The Mill at Sonning
0118 969 8000
Sonning Eye, Reading, RG4 6TY.
My Fair Lady, 23rd November to 27th January
By Lerner and Loewe. The story of Eliza Dolittle – the Cockney flower girl who speaks in ‘yowls’ and not ‘vowels’, plucked off the streets of London by the arrogant Professor Higgins declaring he can pass her off as a Duchess in six months – has rightfully captivated audiences for decades. Add to this an unforgettable score including songs Wouldn’t It Be Loverly?, On The Street Where You Live, I Could Have Danced All Night and Get Me To the Church On Time and My Fair Lady’s phenomenal success worldwide is readily understood. See the review below.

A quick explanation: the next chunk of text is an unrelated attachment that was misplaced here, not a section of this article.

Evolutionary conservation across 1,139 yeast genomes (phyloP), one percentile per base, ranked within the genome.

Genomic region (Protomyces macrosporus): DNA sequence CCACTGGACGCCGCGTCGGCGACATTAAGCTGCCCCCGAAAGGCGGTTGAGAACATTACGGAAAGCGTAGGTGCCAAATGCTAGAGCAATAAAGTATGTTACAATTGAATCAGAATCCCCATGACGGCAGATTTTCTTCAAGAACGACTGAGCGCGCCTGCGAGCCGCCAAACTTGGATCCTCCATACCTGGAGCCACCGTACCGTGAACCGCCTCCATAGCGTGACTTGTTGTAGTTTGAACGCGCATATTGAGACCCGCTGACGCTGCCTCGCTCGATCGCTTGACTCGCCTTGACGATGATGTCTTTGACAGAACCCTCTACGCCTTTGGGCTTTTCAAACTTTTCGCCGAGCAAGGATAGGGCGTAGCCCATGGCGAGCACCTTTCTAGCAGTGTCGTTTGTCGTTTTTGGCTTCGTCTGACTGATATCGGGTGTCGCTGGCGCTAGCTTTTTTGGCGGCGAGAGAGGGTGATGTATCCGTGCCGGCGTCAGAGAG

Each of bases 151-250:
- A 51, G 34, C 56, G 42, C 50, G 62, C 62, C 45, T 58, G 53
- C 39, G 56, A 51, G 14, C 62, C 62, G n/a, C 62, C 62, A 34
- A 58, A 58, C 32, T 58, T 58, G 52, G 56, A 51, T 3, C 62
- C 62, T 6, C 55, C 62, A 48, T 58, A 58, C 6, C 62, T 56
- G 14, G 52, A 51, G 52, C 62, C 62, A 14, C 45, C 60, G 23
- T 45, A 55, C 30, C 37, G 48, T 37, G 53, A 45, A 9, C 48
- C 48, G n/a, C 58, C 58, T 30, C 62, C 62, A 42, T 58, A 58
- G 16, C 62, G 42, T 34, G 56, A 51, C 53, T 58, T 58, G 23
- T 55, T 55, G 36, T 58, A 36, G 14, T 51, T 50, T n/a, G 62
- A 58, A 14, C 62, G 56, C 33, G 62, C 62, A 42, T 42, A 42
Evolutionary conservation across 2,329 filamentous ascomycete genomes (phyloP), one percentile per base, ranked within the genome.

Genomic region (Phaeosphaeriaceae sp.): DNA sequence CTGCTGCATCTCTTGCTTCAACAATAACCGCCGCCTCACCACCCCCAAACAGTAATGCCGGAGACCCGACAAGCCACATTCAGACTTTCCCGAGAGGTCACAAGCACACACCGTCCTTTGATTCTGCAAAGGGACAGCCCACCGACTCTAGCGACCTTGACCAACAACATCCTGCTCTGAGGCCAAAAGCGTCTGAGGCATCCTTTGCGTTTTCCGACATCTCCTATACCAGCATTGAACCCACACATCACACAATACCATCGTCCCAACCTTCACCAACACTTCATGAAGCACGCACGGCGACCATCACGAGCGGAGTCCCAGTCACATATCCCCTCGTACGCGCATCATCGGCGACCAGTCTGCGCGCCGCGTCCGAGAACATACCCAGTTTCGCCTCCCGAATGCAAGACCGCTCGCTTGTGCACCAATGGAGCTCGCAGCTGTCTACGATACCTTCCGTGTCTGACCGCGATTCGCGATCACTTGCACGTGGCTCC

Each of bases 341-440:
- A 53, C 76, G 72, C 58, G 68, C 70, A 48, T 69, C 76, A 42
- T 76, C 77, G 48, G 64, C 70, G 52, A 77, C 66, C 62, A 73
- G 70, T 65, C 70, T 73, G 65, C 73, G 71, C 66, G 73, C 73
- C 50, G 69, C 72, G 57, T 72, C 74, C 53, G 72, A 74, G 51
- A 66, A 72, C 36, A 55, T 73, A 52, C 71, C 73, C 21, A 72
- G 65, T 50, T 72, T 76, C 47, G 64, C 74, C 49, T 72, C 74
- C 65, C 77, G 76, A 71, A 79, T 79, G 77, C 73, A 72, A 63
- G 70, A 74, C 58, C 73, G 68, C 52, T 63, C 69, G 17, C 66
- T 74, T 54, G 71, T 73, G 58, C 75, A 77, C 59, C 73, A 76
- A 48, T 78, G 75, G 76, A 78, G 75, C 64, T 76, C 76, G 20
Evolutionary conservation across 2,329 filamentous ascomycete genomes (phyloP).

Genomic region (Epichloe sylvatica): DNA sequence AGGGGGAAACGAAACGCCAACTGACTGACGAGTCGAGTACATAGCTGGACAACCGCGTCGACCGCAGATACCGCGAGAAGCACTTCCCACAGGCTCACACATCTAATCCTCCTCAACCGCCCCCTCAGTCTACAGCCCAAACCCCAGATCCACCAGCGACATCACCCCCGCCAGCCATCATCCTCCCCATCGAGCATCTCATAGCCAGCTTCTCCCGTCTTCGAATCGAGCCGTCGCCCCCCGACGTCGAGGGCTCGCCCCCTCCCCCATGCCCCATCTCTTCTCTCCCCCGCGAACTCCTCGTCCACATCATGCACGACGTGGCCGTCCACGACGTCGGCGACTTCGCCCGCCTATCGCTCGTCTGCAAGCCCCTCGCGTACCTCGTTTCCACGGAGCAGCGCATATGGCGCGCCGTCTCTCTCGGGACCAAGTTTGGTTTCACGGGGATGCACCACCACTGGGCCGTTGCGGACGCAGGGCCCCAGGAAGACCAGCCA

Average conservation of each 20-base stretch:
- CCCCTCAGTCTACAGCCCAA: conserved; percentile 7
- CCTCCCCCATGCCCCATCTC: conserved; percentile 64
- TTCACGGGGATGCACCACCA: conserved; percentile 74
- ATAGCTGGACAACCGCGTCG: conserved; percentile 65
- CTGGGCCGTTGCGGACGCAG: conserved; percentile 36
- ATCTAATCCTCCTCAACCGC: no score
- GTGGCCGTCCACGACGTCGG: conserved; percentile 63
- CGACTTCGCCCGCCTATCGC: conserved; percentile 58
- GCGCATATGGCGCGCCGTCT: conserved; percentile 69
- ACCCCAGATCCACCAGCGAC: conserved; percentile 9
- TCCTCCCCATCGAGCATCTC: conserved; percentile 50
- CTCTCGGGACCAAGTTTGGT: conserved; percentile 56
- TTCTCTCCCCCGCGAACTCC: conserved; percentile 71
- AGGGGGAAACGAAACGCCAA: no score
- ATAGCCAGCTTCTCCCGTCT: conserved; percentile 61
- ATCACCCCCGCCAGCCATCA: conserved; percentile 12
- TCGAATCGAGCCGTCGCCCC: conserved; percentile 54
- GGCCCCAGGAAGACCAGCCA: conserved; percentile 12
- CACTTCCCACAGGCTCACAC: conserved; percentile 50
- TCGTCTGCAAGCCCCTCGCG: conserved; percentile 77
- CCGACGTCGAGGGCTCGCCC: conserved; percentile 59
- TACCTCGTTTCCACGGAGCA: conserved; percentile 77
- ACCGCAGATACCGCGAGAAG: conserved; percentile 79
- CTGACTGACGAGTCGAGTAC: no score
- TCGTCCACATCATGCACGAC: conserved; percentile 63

The Hound of the Baskervilles, 1st February to 17th March
By Arthur Conan Doyle. Sir Charles Baskerville dies in mysterious circumstances. A look of fear and terror on his face. Legend has it there is a curse on the family – a curse in the form of a gigantic, ferocious, glowing Hound of Hell – that brings death to each successive head of the Baskerville family. And when Sir Henry Baskerville returns from overseas to claim his inheritance and property on the treacherous terrain of darkest Dartmoor, he calls on the renowned Sherlock Holmes to help him solve the mystery of his uncle’s violent death. Is there really a revenge-seeking Hound? Or are there other evil motives at work? Holmes and Watson’s most chilling case is brought imaginatively to the stage in the style of the West End hit The 39 Steps. This legendary plot has been given a new life by father and son team, Simon and Tam Williams. You will be shocked. And scared. As well as amused. And entertained. As this intriguing story full of horror and thrills unfolds before you.